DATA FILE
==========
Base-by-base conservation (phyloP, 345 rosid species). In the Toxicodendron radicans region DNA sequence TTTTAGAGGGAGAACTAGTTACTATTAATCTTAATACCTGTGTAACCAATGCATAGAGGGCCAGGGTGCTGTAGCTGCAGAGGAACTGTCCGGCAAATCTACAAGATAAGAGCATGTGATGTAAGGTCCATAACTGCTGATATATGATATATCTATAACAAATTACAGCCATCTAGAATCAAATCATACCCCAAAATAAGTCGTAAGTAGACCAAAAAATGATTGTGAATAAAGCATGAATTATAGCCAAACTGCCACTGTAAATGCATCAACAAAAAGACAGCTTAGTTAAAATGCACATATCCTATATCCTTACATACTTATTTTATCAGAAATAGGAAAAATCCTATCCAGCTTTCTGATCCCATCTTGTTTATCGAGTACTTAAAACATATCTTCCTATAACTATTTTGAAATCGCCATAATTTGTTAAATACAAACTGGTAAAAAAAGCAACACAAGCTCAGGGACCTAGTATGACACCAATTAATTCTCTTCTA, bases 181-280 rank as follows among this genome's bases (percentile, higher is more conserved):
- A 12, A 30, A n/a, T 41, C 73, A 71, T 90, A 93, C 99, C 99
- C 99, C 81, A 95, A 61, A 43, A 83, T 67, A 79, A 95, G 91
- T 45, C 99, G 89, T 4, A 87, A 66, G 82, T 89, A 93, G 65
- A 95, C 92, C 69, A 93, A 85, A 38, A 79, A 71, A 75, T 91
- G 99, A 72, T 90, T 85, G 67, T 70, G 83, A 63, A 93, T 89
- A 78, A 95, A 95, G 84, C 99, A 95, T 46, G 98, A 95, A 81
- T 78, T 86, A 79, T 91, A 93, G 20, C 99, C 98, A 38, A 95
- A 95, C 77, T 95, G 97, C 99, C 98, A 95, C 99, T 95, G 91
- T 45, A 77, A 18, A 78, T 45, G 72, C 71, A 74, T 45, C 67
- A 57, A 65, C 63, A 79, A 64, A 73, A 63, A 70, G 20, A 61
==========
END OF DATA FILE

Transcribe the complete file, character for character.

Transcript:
Base-by-base conservation (phyloP, 345 rosid species). In the Toxicodendron radicans region DNA sequence TTTTAGAGGGAGAACTAGTTACTATTAATCTTAATACCTGTGTAACCAATGCATAGAGGGCCAGGGTGCTGTAGCTGCAGAGGAACTGTCCGGCAAATCTACAAGATAAGAGCATGTGATGTAAGGTCCATAACTGCTGATATATGATATATCTATAACAAATTACAGCCATCTAGAATCAAATCATACCCCAAAATAAGTCGTAAGTAGACCAAAAAATGATTGTGAATAAAGCATGAATTATAGCCAAACTGCCACTGTAAATGCATCAACAAAAAGACAGCTTAGTTAAAATGCACATATCCTATATCCTTACATACTTATTTTATCAGAAATAGGAAAAATCCTATCCAGCTTTCTGATCCCATCTTGTTTATCGAGTACTTAAAACATATCTTCCTATAACTATTTTGAAATCGCCATAATTTGTTAAATACAAACTGGTAAAAAAAGCAACACAAGCTCAGGGACCTAGTATGACACCAATTAATTCTCTTCTA, bases 181-280 rank as follows among this genome's bases (percentile, higher is more conserved):
- A 12, A 30, A n/a, T 41, C 73, A 71, T 90, A 93, C 99, C 99
- C 99, C 81, A 95, A 61, A 43, A 83, T 67, A 79, A 95, G 91
- T 45, C 99, G 89, T 4, A 87, A 66, G 82, T 89, A 93, G 65
- A 95, C 92, C 69, A 93, A 85, A 38, A 79, A 71, A 75, T 91
- G 99, A 72, T 90, T 85, G 67, T 70, G 83, A 63, A 93, T 89
- A 78, A 95, A 95, G 84, C 99, A 95, T 46, G 98, A 95, A 81
- T 78, T 86, A 79, T 91, A 93, G 20, C 99, C 98, A 38, A 95
- A 95, C 77, T 95, G 97, C 99, C 98, A 95, C 99, T 95, G 91
- T 45, A 77, A 18, A 78, T 45, G 72, C 71, A 74, T 45, C 67
- A 57, A 65, C 63, A 79, A 64, A 73, A 63, A 70, G 20, A 61